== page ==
then we may be assured, that wickedness proceeds from the wicked, and not from the energy and influence of this holy Being; for we cannot admit the supposition, that he should excite and dispose men to dishonor and reproach him. "Let no man say when he is tempted, I am tempted of God; for God cannot be tempted of evil, neither tempteth he any man; but every man is tempted, when he is drawn away of his own lusts and enticed."
3. It appears farther from our subject, that an aim to glorify God will not justify us in doing evil; for by doing evil we dishonor him, and contradict our pretended aim. Though God sometimes makes the sins of men ultimately subservient to the purposes of his wisdom, yet this effect is not their natural and direct tendency; it does not make them cease to be sinners, nor render them less offensive and dishonorable to God. They are still, what they were in their nature. And it is not by them, but by the effects to which they are overruled, that God is glorified. "God hates robbery for a burnt offering." In the Apostles' days there were some who argued "If our unrighteousness commend the rightcousness of God, then God is unjust in taking vengeance; and if the truth of God hath more abounded through our lie to his glory, why should we be judged as sinners? Rather let us do evil that good may come." This, they slanderously affirmed, was the doctrine, or a consequence of the doctrine of the Apostles. But St. Paul discards the imputation; and of those who thus plead, and thus practise, he says, "their damnation is just."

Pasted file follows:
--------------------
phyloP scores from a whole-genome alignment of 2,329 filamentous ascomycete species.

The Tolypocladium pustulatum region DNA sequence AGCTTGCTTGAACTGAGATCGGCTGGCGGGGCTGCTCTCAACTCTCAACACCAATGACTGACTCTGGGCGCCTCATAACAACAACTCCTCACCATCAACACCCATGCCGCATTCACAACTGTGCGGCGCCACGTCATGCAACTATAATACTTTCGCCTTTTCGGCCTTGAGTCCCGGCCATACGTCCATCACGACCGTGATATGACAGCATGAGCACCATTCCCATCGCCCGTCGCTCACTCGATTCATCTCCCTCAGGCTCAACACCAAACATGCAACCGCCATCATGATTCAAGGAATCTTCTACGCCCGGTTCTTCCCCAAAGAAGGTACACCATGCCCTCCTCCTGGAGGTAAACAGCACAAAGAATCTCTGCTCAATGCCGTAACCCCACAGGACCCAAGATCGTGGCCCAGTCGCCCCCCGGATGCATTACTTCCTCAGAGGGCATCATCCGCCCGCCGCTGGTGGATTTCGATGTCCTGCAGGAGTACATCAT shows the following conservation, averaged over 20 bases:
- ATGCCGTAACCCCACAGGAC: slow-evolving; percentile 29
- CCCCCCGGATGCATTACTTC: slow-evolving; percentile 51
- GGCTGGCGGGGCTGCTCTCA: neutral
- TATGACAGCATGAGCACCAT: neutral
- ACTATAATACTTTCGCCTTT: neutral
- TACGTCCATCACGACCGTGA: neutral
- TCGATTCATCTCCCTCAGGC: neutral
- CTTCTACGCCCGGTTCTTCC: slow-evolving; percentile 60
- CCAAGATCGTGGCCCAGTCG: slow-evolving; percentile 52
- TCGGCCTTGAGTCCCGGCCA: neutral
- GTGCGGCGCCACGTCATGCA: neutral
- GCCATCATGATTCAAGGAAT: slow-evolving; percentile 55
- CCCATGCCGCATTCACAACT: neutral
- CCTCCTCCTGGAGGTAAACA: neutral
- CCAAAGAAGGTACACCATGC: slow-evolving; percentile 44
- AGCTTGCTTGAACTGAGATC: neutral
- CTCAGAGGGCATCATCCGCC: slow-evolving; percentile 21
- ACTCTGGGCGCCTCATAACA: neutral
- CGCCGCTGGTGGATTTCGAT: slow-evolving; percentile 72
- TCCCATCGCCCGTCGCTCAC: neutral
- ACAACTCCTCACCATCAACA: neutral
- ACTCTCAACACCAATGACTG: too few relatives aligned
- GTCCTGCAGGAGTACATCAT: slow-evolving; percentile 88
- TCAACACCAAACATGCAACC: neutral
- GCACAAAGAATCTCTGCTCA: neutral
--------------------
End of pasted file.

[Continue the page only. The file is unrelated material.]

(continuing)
We are never to imagine, that, because God can make our unrighteousness subservient to his own glory, we therefore glorify him by our unrighteousWe glorify him by doing his will. And aim at his glory is to aim at doing his will.